Parables and Empowerment

Today’s Readings for the Daily Office

Psalm 55 (Morning)
Psalm 138, 139:1-17(18-23) (Evening)
Neh. 4:1-23
Rev. 7:(4-8)9-17
Matt. 13:31-35

Parables and Empowerment

This morning Matthew shares with us the parables of the mustard seed and the yeast. The mustard seed is the smallest of all the seeds, but when it is planted, it becomes a tree, the largest of the garden plants. How miraculous that something so small can grow so large! Then we are told about the woman who mixed yeast into sixty pounds of flour to make dough. I find it hard to imagine her working a batch of dough that large without modern equipment, but she only needs a very little bit of yeast to transform all sixty pounds!

As we think of things we want to change in our lives and in our world, these parables can give us great hope. A very small effort can have major effects. Think of Rosa Parks refusing to give up her seat on the bus. The Butterfly Effect from quantum physics is a modern-day parable that provides the same message. The scientific term is “sensitive dependence on initial conditions,” and the metaphor used is that a butterfly flapping its wings in Fayetteville, Arkansas can affect the weather in Tokyo.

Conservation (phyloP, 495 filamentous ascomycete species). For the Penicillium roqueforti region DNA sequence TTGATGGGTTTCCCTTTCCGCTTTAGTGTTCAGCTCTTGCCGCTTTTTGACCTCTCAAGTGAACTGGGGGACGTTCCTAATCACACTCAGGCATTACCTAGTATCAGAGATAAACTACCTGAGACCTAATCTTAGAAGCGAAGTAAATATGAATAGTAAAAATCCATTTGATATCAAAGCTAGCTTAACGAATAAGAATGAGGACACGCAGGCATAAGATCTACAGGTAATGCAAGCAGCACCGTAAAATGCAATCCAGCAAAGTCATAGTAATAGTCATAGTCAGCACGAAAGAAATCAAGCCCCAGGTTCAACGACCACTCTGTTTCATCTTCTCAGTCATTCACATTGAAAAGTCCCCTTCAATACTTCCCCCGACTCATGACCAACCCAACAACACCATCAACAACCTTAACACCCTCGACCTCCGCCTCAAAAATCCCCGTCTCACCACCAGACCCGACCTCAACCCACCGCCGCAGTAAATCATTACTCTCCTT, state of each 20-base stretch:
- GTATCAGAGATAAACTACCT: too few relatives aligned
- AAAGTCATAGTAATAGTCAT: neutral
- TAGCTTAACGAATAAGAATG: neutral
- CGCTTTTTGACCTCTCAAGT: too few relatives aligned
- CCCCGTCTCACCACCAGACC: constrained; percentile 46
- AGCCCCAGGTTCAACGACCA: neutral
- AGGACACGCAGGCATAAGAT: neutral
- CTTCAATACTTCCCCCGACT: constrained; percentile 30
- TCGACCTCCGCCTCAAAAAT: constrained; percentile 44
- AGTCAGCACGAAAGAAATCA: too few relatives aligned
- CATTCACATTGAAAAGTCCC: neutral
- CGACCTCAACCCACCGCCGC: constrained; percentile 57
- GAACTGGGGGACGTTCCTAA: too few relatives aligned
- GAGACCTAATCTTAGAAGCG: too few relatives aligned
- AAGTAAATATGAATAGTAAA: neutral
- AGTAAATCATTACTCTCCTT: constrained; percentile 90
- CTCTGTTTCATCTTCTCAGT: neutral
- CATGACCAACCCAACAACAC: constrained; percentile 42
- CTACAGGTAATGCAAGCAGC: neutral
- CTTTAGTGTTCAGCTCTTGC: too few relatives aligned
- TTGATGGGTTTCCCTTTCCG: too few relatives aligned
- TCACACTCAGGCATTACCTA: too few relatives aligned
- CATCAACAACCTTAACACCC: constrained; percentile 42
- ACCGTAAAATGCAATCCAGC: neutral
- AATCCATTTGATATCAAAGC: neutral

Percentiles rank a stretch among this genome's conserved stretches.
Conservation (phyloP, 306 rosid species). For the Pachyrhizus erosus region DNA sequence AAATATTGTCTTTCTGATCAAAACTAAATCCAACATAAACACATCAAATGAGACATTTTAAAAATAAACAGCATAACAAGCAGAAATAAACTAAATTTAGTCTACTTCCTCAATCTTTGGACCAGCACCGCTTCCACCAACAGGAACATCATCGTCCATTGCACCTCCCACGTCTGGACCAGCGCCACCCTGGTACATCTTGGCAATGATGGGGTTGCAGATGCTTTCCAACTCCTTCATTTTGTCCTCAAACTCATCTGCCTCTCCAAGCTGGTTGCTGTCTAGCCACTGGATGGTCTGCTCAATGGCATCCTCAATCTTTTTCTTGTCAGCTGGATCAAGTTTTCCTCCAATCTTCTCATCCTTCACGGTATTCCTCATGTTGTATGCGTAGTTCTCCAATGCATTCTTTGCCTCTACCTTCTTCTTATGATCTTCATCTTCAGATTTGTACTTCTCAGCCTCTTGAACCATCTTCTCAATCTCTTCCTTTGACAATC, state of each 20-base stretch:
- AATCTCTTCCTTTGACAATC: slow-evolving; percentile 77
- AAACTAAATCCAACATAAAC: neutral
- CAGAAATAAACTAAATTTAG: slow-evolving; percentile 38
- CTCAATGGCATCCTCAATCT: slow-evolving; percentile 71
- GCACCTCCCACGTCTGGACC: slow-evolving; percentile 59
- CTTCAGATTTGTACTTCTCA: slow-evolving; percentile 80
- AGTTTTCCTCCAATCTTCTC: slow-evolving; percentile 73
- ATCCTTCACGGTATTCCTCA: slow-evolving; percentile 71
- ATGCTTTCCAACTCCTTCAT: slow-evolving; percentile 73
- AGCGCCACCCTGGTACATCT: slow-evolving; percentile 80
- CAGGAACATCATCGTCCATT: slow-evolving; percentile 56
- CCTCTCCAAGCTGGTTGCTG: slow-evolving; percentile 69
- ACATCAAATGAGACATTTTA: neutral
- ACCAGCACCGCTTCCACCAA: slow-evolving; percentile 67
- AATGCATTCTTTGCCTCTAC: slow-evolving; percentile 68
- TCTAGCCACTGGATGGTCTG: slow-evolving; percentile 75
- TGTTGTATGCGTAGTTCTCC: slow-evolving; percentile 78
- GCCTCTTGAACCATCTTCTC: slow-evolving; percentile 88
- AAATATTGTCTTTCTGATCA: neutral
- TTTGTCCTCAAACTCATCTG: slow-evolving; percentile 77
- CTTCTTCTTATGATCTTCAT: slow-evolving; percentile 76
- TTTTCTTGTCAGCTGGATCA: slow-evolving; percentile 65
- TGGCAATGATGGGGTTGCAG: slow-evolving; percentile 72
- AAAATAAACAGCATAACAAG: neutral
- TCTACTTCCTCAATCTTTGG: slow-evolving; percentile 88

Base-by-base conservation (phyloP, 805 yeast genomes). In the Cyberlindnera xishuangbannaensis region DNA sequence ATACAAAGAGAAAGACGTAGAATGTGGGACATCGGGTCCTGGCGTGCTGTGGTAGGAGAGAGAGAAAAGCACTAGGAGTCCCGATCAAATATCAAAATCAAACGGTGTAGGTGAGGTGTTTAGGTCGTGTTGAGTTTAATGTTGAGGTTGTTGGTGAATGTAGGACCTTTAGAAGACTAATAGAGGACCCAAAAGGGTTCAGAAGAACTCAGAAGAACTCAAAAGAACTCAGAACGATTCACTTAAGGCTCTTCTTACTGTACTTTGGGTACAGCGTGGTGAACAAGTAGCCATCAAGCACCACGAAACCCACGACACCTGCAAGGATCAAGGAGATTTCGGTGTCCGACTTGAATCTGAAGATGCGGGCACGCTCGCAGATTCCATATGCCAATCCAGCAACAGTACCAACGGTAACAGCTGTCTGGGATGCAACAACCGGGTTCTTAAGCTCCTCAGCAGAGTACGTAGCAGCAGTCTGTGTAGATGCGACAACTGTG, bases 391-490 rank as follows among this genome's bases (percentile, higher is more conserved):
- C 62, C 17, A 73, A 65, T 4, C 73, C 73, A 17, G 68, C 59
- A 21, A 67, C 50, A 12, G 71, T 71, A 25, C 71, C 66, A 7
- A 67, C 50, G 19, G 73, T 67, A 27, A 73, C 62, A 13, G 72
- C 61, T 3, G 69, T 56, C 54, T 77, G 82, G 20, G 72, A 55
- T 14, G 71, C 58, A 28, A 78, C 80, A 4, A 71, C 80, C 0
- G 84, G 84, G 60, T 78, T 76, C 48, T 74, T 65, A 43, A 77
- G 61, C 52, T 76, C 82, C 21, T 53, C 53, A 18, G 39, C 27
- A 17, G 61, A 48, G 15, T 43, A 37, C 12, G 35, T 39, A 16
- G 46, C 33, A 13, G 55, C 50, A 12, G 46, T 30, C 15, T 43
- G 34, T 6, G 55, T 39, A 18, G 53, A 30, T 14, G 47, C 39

One of the “initial conditions” that is essential if we are trying to transform ourselves and our world is a belief that transformation is possible. Jesus provides us with simple examples from nature that remind us that very small things can create powerful changes. What changes would you like to see in your life? In the world? What is your mustard seed or yeast that might help bring about this transformation?

Written by Judi Neal

Judi Neal is the founding director of the Tyson Center for Faith and Spirituality in the Workplace at the University of Arkansas (retired). She has focused her career on workplace spirituality and is teaching a course at St. Paul’s called Noble Purpose. In her spare time she writes and plays music with her husband Ellis Ralph in a duo called Good Medicine, and with her all-woman band She’s Us. She learned to play electric bass when she turned 60.

Print your tickets